Have you ever noticed how many excuses you make for things? Or that other people make for things?
I caught myself doing it recently and had to stop and take a look at what exactly was going on. Why was I excusing, defending even, something that caused me discomfort? We all tell white lies to be polite and kind; it is accepted and quite honestly expected. That said, the truth is a very sharp weapon most of the time and when wielded by someone in a snit fit it will wound and even scar instead of illuminate. And excusing something negative is basically saying it was OK to do to you.
If you fell in love and the person you loved suddenly said, I am done. I don’t want you anymore, lose my number. Would you excuse them? Would you say well they were influenced by their family, their friends, or the religious beliefs? That it wasn’t really them saying those things to me.
By excusing them you say you deserved that treatment. Now don’t get me wrong it takes two people to wreck a relationship, and we are responsible for our part in it. That said, there is no need to own their part as well and getting angry about being treated poorly is healthy. Our sense of self-worth plays the dominate role at these times.
Am I worth respecting? Am I worth honesty and kindness? By excusing someone’s cruel behavior you tell yourself that no, you aren’t worth it. Your truth is that you don’t feel worthy of reciprocal kindness and love.
When you treat someone poorly or cruelly, do you justify it? Chalk it off as they are over reacting? Excuse it because they clearly misunderstood you? Basically treating them poorly then making them responsible for it as well? Becoming someone who is trapped in ego armor?
What if instead of excusing someone you explained it? For those of you that have looked around at my site or read my free report on how to Fight Self Deception, Disease, Shame and Disillusionment you know that I am a rape survivor. I spoke of my rape right after it happened to my mother and was basically told to shut up, that it happened to women all the time. I should get over myself. What I heard was I wasn’t worthy of compassion and that meant I must have deserved what happened to me.
It took me five years to wade through that screwed up message and realize what a load of crap had been dumped on me right after a terrible violation. During that time I kept excusing my mom for her comments, she was just teaching me to be a strong woman. She was being truthful; it does happen to so many women and even men, it had happened to her. I excused the man that did it; I clearly didn’t deserve his respect of my saying ‘no’. He was just so in love with me he couldn’t control himself. Yea that was it.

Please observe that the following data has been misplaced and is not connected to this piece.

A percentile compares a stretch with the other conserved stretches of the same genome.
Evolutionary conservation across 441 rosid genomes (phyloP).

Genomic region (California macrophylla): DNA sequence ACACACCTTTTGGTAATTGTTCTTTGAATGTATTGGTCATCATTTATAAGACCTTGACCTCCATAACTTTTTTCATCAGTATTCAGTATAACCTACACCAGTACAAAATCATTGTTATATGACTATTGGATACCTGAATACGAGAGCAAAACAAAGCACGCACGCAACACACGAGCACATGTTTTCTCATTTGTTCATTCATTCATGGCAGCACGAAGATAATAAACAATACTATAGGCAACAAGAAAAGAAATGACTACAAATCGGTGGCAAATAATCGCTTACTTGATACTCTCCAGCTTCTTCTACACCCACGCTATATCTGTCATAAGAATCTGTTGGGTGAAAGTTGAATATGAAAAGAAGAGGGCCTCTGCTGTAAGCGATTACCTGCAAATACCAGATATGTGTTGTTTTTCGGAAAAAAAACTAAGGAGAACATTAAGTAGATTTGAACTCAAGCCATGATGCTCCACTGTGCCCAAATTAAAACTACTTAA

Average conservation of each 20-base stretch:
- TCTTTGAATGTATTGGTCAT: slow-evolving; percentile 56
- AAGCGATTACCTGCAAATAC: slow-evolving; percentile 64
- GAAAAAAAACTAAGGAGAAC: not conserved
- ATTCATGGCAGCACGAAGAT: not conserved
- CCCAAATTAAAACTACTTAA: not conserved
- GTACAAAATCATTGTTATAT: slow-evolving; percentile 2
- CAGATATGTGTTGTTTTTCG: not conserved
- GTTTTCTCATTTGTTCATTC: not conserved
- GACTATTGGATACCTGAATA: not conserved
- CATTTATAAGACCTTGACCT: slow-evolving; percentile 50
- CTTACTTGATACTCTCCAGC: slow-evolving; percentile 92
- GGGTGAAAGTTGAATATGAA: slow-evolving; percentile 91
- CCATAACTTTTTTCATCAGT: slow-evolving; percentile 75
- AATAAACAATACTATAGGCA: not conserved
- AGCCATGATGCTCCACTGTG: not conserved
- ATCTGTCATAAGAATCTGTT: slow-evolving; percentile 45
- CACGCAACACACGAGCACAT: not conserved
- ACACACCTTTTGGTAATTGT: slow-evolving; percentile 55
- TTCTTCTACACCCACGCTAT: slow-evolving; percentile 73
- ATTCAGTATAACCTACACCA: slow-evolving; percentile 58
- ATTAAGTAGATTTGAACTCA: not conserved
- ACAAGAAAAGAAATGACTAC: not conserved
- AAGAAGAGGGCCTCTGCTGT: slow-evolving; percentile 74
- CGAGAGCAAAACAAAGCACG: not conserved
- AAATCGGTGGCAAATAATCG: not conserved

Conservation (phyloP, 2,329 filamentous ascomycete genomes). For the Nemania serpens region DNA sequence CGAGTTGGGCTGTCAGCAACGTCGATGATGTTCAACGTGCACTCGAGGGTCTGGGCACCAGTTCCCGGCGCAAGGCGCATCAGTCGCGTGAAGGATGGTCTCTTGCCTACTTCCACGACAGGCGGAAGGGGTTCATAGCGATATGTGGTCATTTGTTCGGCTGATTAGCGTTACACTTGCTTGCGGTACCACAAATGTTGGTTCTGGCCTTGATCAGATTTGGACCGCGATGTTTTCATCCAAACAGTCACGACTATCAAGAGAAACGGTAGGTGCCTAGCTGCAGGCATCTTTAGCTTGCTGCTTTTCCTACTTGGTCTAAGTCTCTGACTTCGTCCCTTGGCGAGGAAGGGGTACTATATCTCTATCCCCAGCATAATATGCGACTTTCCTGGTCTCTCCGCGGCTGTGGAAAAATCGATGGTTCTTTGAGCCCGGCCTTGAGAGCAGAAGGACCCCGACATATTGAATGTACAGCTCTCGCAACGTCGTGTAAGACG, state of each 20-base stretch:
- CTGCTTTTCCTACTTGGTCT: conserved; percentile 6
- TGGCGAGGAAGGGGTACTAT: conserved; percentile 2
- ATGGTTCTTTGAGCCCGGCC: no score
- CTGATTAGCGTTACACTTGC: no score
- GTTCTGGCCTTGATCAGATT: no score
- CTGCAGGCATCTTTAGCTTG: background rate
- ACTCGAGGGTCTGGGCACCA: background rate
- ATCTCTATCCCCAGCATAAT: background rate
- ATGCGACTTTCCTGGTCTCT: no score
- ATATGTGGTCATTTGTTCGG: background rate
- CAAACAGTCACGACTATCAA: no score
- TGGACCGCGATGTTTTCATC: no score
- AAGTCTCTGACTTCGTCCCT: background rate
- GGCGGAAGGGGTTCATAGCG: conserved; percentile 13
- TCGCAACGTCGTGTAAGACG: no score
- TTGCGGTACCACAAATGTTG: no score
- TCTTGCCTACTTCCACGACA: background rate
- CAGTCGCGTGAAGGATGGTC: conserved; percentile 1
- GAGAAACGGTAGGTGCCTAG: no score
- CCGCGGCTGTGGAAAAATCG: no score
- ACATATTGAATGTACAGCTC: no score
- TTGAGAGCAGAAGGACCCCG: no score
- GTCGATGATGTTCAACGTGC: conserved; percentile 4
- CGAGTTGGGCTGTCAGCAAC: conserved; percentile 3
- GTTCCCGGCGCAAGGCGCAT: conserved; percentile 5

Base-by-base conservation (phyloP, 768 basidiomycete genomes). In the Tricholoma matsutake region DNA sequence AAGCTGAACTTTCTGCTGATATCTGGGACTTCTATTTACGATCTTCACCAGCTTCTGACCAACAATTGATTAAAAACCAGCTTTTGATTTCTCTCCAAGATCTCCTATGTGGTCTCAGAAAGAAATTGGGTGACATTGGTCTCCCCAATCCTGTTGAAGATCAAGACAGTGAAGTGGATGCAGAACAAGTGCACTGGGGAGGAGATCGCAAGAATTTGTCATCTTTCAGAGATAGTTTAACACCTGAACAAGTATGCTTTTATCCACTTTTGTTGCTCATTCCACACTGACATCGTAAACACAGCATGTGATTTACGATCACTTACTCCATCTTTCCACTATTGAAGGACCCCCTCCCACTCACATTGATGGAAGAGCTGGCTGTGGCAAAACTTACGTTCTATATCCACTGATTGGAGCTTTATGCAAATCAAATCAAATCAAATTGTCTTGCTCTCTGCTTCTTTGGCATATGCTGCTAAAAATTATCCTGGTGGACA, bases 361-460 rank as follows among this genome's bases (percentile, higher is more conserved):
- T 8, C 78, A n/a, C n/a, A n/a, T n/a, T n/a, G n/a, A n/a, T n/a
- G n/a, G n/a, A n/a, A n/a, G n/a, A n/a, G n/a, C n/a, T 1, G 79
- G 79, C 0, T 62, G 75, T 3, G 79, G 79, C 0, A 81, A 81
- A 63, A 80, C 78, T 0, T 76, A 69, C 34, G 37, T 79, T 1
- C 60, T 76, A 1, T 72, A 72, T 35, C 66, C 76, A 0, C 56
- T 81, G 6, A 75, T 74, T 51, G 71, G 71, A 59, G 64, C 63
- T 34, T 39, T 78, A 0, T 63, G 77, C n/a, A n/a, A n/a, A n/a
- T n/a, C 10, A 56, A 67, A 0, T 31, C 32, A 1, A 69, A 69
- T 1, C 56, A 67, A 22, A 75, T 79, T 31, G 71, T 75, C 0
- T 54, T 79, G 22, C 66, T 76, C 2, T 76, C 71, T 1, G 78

BULLSHIT. I will repeat that – BULLSHIT. There is no excuse. There is an honest explanation. My mom has her history of survival and she speaks to me from that place. Loving me as best as she can within her own abilities. The man that said he loved me and acted out in such a fashion, made a choice. He saw something he wanted; had been told no, got drunk and took it. That is one completely unhealthy definition of love and entirely unacceptable to me.
I can look at the explanation rationally and see that so many circumstances come together to create these moments. I can also allow myself to feel the truth, my truth which is that I deserved better from both of them. It took me five years to get angry and find my way to clarity with these events. That by excusing their behaviors I was denying myself healing and growth past the events. Excusing them and owning their responsibility for their choices was holding me back from healing. I had to accept my part in the incident, my choices surrounding it but I sure as hell don’t need to accept ownership for their parts in it. It was the easy course of action for sure; people that love you always tell you the truth and do what is right for you don’t they?
That would be a resounding NO. People, no matter how they feel about you, react based upon their own baggage, history and perceptions of the world around them. I do it, you do it, we all do it. That is the explanation. We all make choices that go badly; it is normal, natural and part of our learning journey. Ownership of that choice is what allows you to heal and grow. Excusing that choice will always hold you back, trapped in a moment of pain. From that place of pain you will continue to hurt yourself and others.
When is it time to simply and humbly say “I apologize for my behavior towards you”? No matter if the ‘you’ in question is a friend, lover, child, sibling, stranger or yourself. Are you ready to stop excusing others? Are you ready to stop excusing yourself? Are you ready to live your life and make your choices and let the rest of the world do the same?
Samantha Martin is known as The Truth Revolutionary because she works with people to uncover their personal truth. Personal truth is a discovery which frees people to live up to their full potential and find new joy in their life and relationships. You can register for her Free Report “Fight Self-Deception, Dis-ease, Shame and Disillusionment: Become a Truth Revolutionary”, or sign up for a free consultation, read her blogs and find out more about Samantha at www.truthrevolutionary.com.